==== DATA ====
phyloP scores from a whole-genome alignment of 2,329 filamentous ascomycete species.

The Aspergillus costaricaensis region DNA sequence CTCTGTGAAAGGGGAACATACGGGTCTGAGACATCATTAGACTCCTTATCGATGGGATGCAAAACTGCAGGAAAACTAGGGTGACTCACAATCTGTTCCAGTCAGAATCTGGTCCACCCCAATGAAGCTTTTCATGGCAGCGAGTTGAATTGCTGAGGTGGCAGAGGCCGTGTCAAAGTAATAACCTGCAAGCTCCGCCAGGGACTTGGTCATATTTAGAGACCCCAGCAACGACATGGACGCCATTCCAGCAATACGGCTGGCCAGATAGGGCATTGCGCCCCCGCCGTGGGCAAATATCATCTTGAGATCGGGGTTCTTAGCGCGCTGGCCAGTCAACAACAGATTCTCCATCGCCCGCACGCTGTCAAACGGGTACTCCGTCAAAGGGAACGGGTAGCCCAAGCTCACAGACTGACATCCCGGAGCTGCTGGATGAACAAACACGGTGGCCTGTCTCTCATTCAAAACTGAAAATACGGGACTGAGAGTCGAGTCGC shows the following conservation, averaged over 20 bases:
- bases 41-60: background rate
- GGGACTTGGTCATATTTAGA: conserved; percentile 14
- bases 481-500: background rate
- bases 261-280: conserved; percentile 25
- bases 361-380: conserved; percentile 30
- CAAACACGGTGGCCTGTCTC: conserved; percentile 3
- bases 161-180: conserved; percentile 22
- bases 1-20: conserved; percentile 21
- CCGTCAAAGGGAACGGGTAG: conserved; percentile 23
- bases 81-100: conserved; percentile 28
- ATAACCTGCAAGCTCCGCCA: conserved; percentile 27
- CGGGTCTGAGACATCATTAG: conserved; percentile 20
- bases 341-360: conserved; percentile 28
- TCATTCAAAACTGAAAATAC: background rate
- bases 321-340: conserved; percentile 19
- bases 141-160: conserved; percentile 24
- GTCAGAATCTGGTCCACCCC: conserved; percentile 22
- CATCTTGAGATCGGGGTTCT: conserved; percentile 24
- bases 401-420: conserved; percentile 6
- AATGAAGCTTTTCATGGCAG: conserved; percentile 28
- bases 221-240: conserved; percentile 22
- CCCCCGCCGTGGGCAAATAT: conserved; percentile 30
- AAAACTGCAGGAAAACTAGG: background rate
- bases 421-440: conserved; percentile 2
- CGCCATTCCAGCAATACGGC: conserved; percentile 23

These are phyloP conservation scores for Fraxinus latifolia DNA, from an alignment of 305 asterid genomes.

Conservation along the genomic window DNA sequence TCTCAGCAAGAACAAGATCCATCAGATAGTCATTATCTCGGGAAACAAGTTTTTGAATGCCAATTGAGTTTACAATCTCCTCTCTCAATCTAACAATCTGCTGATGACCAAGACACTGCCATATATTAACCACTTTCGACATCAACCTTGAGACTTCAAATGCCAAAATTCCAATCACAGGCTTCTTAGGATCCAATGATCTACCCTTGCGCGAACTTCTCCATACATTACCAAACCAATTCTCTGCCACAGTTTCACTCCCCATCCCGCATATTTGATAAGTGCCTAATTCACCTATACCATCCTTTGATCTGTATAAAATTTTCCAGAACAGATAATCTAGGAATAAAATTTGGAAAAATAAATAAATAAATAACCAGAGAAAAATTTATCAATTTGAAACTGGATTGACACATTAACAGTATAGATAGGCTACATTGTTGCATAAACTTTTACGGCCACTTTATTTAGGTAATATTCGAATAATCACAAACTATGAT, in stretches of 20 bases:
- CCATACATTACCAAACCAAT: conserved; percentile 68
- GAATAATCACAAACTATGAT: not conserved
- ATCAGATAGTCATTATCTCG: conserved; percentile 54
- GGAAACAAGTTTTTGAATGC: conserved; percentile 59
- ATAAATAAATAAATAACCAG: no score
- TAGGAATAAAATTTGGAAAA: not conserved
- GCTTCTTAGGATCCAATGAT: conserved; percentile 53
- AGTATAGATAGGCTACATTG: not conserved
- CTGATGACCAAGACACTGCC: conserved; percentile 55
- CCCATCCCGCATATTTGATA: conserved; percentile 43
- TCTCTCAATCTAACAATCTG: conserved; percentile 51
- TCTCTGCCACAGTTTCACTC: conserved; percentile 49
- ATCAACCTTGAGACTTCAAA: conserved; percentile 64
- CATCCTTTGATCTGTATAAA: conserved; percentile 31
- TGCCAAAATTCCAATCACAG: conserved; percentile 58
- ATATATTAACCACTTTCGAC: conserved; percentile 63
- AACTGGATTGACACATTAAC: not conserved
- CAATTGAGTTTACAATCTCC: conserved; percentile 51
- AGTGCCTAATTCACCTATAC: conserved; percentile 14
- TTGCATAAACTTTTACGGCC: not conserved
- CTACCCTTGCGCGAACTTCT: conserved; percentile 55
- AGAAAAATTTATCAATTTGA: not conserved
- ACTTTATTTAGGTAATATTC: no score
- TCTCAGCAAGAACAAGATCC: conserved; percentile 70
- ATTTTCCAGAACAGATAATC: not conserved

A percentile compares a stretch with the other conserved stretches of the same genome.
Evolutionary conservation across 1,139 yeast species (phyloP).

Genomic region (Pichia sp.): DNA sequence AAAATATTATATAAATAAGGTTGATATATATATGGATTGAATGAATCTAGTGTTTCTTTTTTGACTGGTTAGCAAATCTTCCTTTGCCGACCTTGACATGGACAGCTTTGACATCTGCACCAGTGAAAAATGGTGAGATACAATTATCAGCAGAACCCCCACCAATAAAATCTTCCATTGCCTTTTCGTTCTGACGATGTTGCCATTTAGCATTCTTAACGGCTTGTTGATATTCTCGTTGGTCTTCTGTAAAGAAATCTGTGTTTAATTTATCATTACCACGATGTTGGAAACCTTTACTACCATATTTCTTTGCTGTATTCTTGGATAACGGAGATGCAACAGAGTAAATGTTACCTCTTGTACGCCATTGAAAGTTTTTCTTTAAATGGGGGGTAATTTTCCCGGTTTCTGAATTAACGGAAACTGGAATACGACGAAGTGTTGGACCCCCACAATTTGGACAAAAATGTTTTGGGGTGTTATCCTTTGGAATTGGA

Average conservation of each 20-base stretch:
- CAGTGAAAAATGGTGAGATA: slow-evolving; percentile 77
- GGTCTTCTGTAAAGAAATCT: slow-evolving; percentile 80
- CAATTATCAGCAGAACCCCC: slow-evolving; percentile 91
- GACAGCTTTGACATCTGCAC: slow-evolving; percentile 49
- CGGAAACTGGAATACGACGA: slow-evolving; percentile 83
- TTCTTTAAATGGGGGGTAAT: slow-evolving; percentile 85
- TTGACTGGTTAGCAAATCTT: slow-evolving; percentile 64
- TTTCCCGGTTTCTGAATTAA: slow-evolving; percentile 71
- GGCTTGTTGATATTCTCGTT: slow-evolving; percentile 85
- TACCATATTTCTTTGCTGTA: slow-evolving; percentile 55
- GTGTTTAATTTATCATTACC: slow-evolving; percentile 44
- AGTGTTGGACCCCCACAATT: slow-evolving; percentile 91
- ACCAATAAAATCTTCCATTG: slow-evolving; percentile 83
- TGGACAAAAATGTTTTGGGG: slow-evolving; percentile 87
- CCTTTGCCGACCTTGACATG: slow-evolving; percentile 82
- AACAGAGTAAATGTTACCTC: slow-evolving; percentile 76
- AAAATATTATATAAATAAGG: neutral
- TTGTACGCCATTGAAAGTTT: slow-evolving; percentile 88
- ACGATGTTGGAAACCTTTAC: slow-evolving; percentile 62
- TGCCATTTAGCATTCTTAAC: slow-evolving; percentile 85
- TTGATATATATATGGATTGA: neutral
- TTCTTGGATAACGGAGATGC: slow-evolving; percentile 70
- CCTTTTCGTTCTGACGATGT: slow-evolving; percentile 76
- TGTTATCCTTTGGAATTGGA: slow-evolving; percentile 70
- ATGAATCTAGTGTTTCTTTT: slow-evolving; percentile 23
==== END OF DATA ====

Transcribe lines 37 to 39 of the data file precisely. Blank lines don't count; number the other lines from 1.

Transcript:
- AGTATAGATAGGCTACATTG: not conserved
- CTGATGACCAAGACACTGCC: conserved; percentile 55
- CCCATCCCGCATATTTGATA: conserved; percentile 43